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UK Solar Car Team Places Third in Two Races

August 04, 2022

The University of Kentucky Solar Car team won third place in both the Formula Sun Grand Prix (FSGP) on July 7, 2022 and the American Solar Challenge (ASC) on July 16, 2022.

By Ravyn Ladenburger

For both events, teams started with a charged battery pack, but once the event began, the student-built cars had to rely entirely on solar energy.

“We are so happy with how our car performed at these two big summer competitions,” said Sheldon Salins, a Solar Car team member who graduated with his bachelor’s degree in mechanical engineering from UK in May. “Especially considering that we lost solar ray modules during both events. We lost a module on the first day of each event due to wind, so we finished the road race with about 12% less power than all the other teams.”

The first event, the FSGP, is a 24-hour track race at Heartland Motorsports Park in Topeka, Kansas. For eight hours per day for three days, all teams complete as many laps as possible. This year, the UK Solar Car team completed 273 laps on the track, roughly 680 miles.

The second event, the ASC race, takes place on the open highway. Teams start in Independence, Missouri and have eight days to drive to Twin Falls, Idaho. Teams can only drive for eight hours per day for eight days. For the ASC, the winning team is not actually the team who reaches Twin Falls the fastest, but the team with the most mileage in eight days. The race has many optional “loops,” which are detours from the route that allows cars to earn more mileage before reaching Twin Falls. This year, the UK Solar Car team completed 1700 miles.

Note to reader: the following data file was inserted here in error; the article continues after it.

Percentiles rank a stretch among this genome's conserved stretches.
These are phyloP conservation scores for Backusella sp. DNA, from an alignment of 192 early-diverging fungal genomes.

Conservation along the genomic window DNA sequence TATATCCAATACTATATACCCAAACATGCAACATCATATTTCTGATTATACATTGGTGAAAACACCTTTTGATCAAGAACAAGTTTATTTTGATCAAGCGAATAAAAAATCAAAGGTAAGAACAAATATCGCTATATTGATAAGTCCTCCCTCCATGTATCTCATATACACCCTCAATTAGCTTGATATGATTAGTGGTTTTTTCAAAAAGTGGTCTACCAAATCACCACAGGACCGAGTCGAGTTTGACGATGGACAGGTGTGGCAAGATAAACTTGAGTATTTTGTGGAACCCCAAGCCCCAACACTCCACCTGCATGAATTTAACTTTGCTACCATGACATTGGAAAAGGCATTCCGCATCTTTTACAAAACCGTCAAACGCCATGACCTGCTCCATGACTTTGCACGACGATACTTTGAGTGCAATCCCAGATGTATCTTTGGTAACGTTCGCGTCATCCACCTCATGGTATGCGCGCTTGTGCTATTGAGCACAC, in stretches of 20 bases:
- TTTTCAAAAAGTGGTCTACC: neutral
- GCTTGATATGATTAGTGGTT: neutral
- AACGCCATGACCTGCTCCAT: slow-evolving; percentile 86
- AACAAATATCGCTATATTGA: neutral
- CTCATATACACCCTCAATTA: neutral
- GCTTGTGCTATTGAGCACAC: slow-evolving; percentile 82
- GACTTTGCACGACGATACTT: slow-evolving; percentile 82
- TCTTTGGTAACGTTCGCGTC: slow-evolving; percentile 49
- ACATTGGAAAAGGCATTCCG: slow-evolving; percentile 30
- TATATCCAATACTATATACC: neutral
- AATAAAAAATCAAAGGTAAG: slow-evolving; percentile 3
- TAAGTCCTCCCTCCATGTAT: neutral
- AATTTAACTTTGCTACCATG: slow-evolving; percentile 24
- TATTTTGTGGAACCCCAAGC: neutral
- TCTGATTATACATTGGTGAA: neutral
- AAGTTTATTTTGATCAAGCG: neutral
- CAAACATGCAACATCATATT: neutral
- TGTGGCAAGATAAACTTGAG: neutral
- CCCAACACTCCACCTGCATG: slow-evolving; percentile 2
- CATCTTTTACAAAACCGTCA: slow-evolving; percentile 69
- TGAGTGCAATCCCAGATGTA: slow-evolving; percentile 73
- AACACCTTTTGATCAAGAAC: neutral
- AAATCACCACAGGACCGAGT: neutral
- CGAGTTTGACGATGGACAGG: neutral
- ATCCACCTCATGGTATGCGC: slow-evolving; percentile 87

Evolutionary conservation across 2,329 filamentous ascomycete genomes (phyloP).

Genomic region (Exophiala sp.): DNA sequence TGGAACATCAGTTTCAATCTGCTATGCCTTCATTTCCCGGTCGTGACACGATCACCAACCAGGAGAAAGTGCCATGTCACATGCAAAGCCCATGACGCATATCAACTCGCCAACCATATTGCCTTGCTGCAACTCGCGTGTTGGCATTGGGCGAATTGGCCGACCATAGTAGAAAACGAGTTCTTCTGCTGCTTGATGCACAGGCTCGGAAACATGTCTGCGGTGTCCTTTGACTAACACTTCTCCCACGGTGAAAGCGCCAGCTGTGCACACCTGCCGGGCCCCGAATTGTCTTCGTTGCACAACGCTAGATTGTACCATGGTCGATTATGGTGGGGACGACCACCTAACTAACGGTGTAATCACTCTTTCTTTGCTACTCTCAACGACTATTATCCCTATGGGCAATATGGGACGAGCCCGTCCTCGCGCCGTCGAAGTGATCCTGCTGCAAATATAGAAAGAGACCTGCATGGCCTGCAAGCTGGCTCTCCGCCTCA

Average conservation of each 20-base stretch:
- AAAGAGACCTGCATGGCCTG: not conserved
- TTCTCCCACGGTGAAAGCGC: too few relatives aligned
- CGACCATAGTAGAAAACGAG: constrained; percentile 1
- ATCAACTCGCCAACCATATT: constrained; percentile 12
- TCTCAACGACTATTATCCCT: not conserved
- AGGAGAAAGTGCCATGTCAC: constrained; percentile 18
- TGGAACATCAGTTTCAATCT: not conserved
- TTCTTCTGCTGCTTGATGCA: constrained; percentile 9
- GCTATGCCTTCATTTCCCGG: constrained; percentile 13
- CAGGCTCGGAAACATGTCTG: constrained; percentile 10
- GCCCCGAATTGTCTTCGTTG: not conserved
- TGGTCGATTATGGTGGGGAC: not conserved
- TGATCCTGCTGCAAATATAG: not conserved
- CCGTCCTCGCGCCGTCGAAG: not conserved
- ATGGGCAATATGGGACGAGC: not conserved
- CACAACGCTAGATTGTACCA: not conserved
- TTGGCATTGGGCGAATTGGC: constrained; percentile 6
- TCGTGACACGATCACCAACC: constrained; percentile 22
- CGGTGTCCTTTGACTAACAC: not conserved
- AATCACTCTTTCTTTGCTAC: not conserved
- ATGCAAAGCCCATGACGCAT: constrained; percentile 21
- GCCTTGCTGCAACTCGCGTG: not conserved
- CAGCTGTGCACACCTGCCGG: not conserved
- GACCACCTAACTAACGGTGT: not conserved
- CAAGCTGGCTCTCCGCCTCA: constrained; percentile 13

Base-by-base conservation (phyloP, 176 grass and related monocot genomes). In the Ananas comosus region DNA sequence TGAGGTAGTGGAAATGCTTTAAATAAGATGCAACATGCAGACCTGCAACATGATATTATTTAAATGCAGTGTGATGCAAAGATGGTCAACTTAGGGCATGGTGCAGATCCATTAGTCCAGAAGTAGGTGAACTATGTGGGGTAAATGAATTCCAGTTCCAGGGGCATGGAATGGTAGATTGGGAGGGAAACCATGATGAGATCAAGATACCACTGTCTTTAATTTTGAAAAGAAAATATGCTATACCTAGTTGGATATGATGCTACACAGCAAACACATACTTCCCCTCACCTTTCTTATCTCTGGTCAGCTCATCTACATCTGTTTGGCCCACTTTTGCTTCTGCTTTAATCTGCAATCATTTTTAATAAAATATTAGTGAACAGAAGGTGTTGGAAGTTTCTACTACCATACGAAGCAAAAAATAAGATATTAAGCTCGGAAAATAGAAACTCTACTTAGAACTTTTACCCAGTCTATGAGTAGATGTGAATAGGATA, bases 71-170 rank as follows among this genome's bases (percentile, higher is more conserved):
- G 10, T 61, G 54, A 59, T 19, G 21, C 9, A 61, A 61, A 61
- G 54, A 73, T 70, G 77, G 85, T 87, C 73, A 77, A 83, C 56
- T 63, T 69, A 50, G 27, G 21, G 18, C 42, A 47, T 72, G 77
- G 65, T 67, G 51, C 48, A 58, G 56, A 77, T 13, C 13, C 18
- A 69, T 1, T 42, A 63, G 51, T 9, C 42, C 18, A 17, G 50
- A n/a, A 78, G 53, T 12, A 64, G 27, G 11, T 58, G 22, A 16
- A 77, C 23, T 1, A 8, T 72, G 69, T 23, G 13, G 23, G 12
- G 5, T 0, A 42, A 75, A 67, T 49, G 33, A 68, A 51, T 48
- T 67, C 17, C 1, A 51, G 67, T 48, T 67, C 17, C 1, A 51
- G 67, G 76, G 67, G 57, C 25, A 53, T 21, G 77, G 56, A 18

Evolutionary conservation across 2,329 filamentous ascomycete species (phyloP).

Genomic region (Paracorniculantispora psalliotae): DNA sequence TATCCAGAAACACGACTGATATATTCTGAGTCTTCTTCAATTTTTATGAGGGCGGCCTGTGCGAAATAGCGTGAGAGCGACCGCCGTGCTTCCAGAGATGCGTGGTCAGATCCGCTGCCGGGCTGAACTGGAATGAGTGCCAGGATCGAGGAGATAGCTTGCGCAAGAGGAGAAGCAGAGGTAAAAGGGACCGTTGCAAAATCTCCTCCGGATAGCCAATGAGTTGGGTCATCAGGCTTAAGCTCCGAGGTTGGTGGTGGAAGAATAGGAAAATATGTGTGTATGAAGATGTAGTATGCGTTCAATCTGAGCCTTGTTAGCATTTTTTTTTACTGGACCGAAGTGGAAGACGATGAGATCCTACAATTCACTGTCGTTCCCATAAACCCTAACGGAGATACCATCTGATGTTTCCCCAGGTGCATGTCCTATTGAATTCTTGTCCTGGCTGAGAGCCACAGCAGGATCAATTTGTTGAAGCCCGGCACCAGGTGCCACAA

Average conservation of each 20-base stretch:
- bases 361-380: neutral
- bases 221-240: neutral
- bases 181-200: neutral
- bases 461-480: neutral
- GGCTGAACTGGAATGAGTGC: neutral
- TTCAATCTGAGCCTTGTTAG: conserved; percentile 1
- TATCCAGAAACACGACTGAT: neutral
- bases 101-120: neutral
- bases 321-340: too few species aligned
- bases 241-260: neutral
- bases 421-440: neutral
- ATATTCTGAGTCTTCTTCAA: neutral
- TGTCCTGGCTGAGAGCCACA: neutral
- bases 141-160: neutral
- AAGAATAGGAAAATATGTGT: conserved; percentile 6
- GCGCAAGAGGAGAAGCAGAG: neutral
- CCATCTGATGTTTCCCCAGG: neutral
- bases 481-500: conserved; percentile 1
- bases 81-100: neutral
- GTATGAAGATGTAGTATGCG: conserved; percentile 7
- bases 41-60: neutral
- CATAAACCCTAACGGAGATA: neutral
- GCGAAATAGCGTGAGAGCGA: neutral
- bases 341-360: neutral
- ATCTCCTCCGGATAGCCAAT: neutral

While other teams had over 30 students helping with the race, UK’s Solar Car team brought just 11 students to the competition. Every UK Solar Car team member had multiple roles in helping the team compete. Besides driving the solar car, students helped with travel logistics, driving the lead car, driving the chase car, driving the truck and trailer, and handling navigation and radio communication between vehicles.

“Competing in these two big summer events is a lot of work for our student team,” said Salins. “It’s a lot of strategy and planning and modeling. We try to predict how our car will perform, how efficient each driver will be and how fast we should be going at each lap before we head to the competitions.”

Salins was part of the UK Solar Car team for all four of his years at the UK College of Engineering. “I wanted to do a student design project and I found Solar Car. The first time I saw the car drive around a parking lot, I was hooked,” Salins said. “It was really cool to work on something with my hands with older students and then pass on my knowledge to the students younger than me.”

Salins is moving to Atlanta this summer to begin a Ph.D. program in aerospace engineering at the Georgia Institute of Technology.